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The Uncertainties in Incentive Design

Posted By Prucia Buscell, Friday, March 27, 2015

 

The Heisenberg Principle in Evaluations

 When great emphasis is placed on one element of an evaluation, people will focus on that measure, sometimes with good results that are in line with a desired objective, and sometimes to game the system and cheat. 

 New York Times Columnist Eduardo Porter says that phenomenon is best known as Goodhart’s Law, after British economist Charles Goodhart. Porter adds that Luis Garicano, of the London School of Economics, calls it the “Heisenberg Principle of incentive design,” likening it to the Heisenberg uncertainty principle in quantum mechanics.  As Porter summarizes, “a performance metric is only useful as a performance metric as long as it isn’t being used a performance metric.” 

Porter’s recent column cites several examples of Goodhart’s Law. In 2004 the Chinese government decreed that there should be far fewer accidental deaths, and provincial authorities began a “no safety, no promotion” campaign, which tied bureaucrats’ fates to accidental death rates.  In seven years the death rate dropped in half. But scholars who studied the figures found that local officials had gamed the system. People severely injured in traffic accidents were counted as accidental deaths if they died within seven days. Officials who arranged to have the victims kept alive for eight days improved their statistics.  Porter writes that U.S. hospitals have been known to do “whatever it takes” to keep fragile patients alive at least 31 days after an operation, to beat the Medicare 30-day survival yardstick.  Further, Porter writes, Chicago magazine found that the city was able to report a reduced crime rate because some incidents were reclassified as non-criminal.

American education has begun an experiment in incentive design, Porter says, in which  most states have established teacher evaluation systems based on gains their student make on standardized tests, along with some more conventional criteria such as evaluations by principals. The relevance of testing is based on sophisticated research.  A study by Columbia Professor Jonah Rokoff and two Harvard colleagues,  Raj Chetty and John Freidman,  found teachers who improved student test scores—called  high value added teachers—raised chances for student success in higher education and careers.  But heavy reliance on testing has been extremely controversial and generated heated debate about the impact on children, and about whether education becomes less meaningful if there is relentless focus on testing success.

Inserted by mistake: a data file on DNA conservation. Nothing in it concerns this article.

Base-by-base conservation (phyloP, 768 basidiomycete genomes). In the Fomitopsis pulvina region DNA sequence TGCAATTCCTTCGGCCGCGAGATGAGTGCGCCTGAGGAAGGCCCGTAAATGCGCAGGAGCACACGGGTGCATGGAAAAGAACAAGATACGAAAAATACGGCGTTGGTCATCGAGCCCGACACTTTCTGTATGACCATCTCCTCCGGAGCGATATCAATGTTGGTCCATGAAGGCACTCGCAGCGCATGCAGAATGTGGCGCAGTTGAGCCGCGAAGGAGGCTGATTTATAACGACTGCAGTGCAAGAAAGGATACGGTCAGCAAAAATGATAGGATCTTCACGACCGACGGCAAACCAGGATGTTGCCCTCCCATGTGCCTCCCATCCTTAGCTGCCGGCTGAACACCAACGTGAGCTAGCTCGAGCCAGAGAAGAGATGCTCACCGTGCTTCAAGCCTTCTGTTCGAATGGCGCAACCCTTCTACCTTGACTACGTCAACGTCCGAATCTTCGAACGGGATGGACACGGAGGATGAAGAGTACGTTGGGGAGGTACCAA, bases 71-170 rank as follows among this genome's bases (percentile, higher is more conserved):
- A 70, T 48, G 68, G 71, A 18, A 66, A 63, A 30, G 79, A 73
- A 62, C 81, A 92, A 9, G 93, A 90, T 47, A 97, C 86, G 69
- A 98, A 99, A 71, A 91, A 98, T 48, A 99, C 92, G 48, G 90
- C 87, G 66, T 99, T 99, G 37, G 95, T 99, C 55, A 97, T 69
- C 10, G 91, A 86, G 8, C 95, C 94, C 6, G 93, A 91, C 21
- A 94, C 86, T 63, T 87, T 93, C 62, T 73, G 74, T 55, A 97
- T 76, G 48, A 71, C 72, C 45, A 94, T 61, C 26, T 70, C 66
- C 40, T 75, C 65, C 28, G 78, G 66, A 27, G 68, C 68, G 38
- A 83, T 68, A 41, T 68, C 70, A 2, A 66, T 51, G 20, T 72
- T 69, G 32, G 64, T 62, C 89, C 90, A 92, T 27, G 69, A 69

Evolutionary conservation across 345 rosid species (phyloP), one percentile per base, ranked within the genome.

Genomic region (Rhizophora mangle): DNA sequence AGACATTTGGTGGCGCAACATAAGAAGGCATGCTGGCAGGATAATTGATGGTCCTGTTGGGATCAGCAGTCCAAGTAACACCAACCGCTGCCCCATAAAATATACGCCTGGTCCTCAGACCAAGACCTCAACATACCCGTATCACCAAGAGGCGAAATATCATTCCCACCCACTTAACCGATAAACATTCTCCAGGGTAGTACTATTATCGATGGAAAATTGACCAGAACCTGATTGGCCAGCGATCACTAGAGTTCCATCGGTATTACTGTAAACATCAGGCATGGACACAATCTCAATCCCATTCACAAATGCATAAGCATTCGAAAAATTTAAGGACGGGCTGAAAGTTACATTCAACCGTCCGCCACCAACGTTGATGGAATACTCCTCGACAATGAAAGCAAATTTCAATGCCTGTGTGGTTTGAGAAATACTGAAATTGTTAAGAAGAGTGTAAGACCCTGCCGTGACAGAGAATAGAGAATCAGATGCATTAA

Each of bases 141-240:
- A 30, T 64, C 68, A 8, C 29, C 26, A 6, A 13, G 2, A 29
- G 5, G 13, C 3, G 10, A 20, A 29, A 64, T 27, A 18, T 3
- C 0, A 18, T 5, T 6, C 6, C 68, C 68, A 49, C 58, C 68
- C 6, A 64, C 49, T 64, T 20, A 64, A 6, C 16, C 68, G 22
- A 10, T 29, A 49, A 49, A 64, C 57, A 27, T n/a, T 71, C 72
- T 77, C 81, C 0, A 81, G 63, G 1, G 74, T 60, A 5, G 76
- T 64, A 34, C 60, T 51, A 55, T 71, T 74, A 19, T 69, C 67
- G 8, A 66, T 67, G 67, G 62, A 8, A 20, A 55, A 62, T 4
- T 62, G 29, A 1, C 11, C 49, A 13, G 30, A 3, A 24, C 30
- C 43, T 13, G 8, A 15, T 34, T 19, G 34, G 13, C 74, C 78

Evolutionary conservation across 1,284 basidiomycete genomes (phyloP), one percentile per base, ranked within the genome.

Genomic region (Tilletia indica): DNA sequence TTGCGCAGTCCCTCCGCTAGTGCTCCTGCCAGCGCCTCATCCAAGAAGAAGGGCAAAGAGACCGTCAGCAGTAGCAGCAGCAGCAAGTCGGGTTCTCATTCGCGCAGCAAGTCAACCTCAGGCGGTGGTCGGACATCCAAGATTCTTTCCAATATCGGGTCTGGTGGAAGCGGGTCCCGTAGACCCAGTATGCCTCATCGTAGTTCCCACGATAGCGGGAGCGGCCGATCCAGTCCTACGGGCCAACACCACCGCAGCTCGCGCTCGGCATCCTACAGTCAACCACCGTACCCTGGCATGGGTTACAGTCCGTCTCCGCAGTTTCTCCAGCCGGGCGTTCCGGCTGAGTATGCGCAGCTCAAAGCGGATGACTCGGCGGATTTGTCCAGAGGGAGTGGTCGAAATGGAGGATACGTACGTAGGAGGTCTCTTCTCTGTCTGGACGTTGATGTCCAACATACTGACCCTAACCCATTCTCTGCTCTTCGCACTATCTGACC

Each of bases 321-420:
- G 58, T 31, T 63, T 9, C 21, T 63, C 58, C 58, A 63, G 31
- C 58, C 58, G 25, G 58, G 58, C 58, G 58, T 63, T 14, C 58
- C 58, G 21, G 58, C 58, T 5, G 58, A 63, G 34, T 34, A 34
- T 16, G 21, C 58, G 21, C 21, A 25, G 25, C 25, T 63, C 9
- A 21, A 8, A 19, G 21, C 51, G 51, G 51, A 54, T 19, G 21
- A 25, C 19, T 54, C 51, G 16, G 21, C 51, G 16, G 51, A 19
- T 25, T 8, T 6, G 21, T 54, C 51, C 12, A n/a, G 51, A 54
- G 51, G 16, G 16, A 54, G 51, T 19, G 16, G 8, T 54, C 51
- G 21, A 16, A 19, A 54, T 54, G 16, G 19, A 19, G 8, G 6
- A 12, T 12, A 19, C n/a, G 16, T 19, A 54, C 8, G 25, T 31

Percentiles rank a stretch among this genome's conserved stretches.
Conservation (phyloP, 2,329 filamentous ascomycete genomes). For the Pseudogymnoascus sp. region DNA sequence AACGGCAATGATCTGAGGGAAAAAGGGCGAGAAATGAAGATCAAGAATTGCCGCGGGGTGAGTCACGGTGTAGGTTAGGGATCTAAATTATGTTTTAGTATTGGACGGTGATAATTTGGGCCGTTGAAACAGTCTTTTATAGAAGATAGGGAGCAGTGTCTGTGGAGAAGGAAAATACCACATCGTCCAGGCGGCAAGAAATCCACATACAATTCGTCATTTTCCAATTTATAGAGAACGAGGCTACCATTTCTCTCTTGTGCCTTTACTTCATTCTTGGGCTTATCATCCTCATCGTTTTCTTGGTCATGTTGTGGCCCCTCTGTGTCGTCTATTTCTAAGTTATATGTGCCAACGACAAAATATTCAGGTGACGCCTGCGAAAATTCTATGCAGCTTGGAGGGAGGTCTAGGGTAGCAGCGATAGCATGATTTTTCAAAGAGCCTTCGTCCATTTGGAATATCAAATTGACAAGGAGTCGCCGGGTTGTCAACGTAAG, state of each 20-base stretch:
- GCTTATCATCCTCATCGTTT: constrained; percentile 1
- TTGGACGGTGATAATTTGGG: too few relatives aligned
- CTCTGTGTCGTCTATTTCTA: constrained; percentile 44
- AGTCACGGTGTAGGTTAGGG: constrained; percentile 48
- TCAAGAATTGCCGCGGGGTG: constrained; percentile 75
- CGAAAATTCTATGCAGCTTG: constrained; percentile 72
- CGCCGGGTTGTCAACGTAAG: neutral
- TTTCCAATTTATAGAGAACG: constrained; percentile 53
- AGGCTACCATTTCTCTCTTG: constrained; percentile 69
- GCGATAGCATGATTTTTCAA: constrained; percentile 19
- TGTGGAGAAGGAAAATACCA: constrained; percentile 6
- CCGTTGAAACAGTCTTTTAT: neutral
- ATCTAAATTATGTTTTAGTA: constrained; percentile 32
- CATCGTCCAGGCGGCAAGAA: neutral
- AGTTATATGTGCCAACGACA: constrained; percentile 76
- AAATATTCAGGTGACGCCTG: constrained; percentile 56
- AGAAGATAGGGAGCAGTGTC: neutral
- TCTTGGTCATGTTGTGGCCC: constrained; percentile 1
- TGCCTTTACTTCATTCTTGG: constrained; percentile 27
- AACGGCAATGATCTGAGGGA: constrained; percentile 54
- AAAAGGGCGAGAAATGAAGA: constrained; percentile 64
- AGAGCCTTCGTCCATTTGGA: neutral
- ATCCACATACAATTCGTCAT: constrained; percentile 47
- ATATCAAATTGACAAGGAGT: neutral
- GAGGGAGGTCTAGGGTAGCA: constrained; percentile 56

Porter doesn’t take sides on specific matters of research and testing. But he says it’s a good idea to keep Goodbhart’s Law in mind because when the fate of individual teachers and schools depends on high stakes testing, the temptation for bad behavior is high.  Several districts across the country have been accused of blatant cheating on tests, and others have used more subtle manipulations to create illusions of improvement.  A recent New York Post story and Diane Ravitch’s blog showed state test scores artificially elevated by deletion of four questions large numbers of students got wrong or left blank.      

 

So will schools face massive unintended consequences as states institute more fully developed teacher evaluation systems?  Porter quotes educators who say while evaluations are necessary, any system needs to be examined for unintended consequences.  He quotes Professor Rockoff, who has defended the results of his own study, on preconditions for successful evaluations:  “The obvious answer is do not put too much weight on any single measure.”  Read Porter’s column here.

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